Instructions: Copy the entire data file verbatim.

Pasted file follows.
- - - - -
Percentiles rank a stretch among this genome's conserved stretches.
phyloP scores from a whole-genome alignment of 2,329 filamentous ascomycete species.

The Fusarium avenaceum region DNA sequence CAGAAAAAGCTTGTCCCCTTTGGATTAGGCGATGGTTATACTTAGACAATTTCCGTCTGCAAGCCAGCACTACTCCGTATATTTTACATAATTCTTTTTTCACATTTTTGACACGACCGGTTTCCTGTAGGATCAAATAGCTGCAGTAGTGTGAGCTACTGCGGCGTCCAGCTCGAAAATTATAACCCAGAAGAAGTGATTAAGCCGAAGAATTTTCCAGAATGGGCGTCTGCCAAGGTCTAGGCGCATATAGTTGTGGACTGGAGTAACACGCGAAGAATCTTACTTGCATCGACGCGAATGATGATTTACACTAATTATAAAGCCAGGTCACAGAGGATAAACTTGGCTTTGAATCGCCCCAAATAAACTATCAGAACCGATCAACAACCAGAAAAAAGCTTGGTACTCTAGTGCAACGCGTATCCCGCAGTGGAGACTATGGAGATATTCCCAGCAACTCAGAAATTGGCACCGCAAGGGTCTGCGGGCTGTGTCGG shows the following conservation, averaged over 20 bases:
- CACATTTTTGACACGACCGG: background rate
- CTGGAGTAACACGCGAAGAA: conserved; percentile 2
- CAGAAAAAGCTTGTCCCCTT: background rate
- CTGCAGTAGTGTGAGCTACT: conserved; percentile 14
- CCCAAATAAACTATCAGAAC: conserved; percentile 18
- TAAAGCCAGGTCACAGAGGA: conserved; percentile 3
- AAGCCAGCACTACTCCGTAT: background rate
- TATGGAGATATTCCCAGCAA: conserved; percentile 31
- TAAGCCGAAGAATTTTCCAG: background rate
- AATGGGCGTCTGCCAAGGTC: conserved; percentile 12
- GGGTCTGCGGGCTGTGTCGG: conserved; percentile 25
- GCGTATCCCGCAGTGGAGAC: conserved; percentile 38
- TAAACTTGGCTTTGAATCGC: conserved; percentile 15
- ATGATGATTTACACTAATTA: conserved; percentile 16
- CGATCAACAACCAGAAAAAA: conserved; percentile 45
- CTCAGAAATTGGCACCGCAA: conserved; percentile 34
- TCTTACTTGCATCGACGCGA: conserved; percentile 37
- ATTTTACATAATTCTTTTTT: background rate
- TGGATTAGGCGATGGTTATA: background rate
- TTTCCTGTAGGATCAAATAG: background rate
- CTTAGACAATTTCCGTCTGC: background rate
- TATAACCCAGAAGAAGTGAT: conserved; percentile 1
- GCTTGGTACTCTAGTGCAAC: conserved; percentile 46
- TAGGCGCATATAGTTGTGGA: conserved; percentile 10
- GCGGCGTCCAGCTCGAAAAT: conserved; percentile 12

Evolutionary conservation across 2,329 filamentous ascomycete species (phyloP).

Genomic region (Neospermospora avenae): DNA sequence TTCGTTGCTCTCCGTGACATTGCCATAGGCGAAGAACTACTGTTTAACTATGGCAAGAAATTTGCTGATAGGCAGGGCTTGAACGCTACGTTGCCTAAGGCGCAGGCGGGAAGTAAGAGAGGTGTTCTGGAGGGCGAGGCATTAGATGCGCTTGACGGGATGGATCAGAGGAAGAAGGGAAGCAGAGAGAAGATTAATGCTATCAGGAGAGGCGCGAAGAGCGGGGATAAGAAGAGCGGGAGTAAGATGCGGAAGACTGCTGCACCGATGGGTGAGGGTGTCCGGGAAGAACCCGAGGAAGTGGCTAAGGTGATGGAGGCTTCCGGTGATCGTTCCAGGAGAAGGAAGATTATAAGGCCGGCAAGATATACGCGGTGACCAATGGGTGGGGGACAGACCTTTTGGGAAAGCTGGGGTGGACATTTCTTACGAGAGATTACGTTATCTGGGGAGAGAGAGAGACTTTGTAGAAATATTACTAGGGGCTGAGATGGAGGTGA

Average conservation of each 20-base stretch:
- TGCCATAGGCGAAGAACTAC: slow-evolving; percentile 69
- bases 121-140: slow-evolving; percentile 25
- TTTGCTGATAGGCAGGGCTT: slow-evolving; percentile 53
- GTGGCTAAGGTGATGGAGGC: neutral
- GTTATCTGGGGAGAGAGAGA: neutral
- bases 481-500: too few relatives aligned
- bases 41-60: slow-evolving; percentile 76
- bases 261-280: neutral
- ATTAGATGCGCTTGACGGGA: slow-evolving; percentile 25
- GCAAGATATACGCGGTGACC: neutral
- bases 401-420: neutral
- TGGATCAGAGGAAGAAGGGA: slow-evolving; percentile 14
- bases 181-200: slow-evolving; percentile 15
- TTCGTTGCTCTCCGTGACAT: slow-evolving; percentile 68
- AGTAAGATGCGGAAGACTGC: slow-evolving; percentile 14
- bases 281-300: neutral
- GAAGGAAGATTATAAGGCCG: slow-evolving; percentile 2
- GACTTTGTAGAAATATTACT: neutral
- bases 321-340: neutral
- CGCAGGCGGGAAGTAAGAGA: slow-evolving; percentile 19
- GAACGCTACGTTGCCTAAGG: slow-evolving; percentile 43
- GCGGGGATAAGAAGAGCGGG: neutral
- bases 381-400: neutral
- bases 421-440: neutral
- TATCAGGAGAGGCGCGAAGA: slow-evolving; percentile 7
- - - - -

Percentiles rank a stretch among this genome's conserved stretches.
phyloP scores from a whole-genome alignment of 2,329 filamentous ascomycete species.

The Fusarium avenaceum region DNA sequence CAGAAAAAGCTTGTCCCCTTTGGATTAGGCGATGGTTATACTTAGACAATTTCCGTCTGCAAGCCAGCACTACTCCGTATATTTTACATAATTCTTTTTTCACATTTTTGACACGACCGGTTTCCTGTAGGATCAAATAGCTGCAGTAGTGTGAGCTACTGCGGCGTCCAGCTCGAAAATTATAACCCAGAAGAAGTGATTAAGCCGAAGAATTTTCCAGAATGGGCGTCTGCCAAGGTCTAGGCGCATATAGTTGTGGACTGGAGTAACACGCGAAGAATCTTACTTGCATCGACGCGAATGATGATTTACACTAATTATAAAGCCAGGTCACAGAGGATAAACTTGGCTTTGAATCGCCCCAAATAAACTATCAGAACCGATCAACAACCAGAAAAAAGCTTGGTACTCTAGTGCAACGCGTATCCCGCAGTGGAGACTATGGAGATATTCCCAGCAACTCAGAAATTGGCACCGCAAGGGTCTGCGGGCTGTGTCGG shows the following conservation, averaged over 20 bases:
- CACATTTTTGACACGACCGG: background rate
- CTGGAGTAACACGCGAAGAA: conserved; percentile 2
- CAGAAAAAGCTTGTCCCCTT: background rate
- CTGCAGTAGTGTGAGCTACT: conserved; percentile 14
- CCCAAATAAACTATCAGAAC: conserved; percentile 18
- TAAAGCCAGGTCACAGAGGA: conserved; percentile 3
- AAGCCAGCACTACTCCGTAT: background rate
- TATGGAGATATTCCCAGCAA: conserved; percentile 31
- TAAGCCGAAGAATTTTCCAG: background rate
- AATGGGCGTCTGCCAAGGTC: conserved; percentile 12
- GGGTCTGCGGGCTGTGTCGG: conserved; percentile 25
- GCGTATCCCGCAGTGGAGAC: conserved; percentile 38
- TAAACTTGGCTTTGAATCGC: conserved; percentile 15
- ATGATGATTTACACTAATTA: conserved; percentile 16
- CGATCAACAACCAGAAAAAA: conserved; percentile 45
- CTCAGAAATTGGCACCGCAA: conserved; percentile 34
- TCTTACTTGCATCGACGCGA: conserved; percentile 37
- ATTTTACATAATTCTTTTTT: background rate
- TGGATTAGGCGATGGTTATA: background rate
- TTTCCTGTAGGATCAAATAG: background rate
- CTTAGACAATTTCCGTCTGC: background rate
- TATAACCCAGAAGAAGTGAT: conserved; percentile 1
- GCTTGGTACTCTAGTGCAAC: conserved; percentile 46
- TAGGCGCATATAGTTGTGGA: conserved; percentile 10
- GCGGCGTCCAGCTCGAAAAT: conserved; percentile 12

Evolutionary conservation across 2,329 filamentous ascomycete species (phyloP).

Genomic region (Neospermospora avenae): DNA sequence TTCGTTGCTCTCCGTGACATTGCCATAGGCGAAGAACTACTGTTTAACTATGGCAAGAAATTTGCTGATAGGCAGGGCTTGAACGCTACGTTGCCTAAGGCGCAGGCGGGAAGTAAGAGAGGTGTTCTGGAGGGCGAGGCATTAGATGCGCTTGACGGGATGGATCAGAGGAAGAAGGGAAGCAGAGAGAAGATTAATGCTATCAGGAGAGGCGCGAAGAGCGGGGATAAGAAGAGCGGGAGTAAGATGCGGAAGACTGCTGCACCGATGGGTGAGGGTGTCCGGGAAGAACCCGAGGAAGTGGCTAAGGTGATGGAGGCTTCCGGTGATCGTTCCAGGAGAAGGAAGATTATAAGGCCGGCAAGATATACGCGGTGACCAATGGGTGGGGGACAGACCTTTTGGGAAAGCTGGGGTGGACATTTCTTACGAGAGATTACGTTATCTGGGGAGAGAGAGAGACTTTGTAGAAATATTACTAGGGGCTGAGATGGAGGTGA

Average conservation of each 20-base stretch:
- TGCCATAGGCGAAGAACTAC: slow-evolving; percentile 69
- bases 121-140: slow-evolving; percentile 25
- TTTGCTGATAGGCAGGGCTT: slow-evolving; percentile 53
- GTGGCTAAGGTGATGGAGGC: neutral
- GTTATCTGGGGAGAGAGAGA: neutral
- bases 481-500: too few relatives aligned
- bases 41-60: slow-evolving; percentile 76
- bases 261-280: neutral
- ATTAGATGCGCTTGACGGGA: slow-evolving; percentile 25
- GCAAGATATACGCGGTGACC: neutral
- bases 401-420: neutral
- TGGATCAGAGGAAGAAGGGA: slow-evolving; percentile 14
- bases 181-200: slow-evolving; percentile 15
- TTCGTTGCTCTCCGTGACAT: slow-evolving; percentile 68
- AGTAAGATGCGGAAGACTGC: slow-evolving; percentile 14
- bases 281-300: neutral
- GAAGGAAGATTATAAGGCCG: slow-evolving; percentile 2
- GACTTTGTAGAAATATTACT: neutral
- bases 321-340: neutral
- CGCAGGCGGGAAGTAAGAGA: slow-evolving; percentile 19
- GAACGCTACGTTGCCTAAGG: slow-evolving; percentile 43
- GCGGGGATAAGAAGAGCGGG: neutral
- bases 381-400: neutral
- bases 421-440: neutral
- TATCAGGAGAGGCGCGAAGA: slow-evolving; percentile 7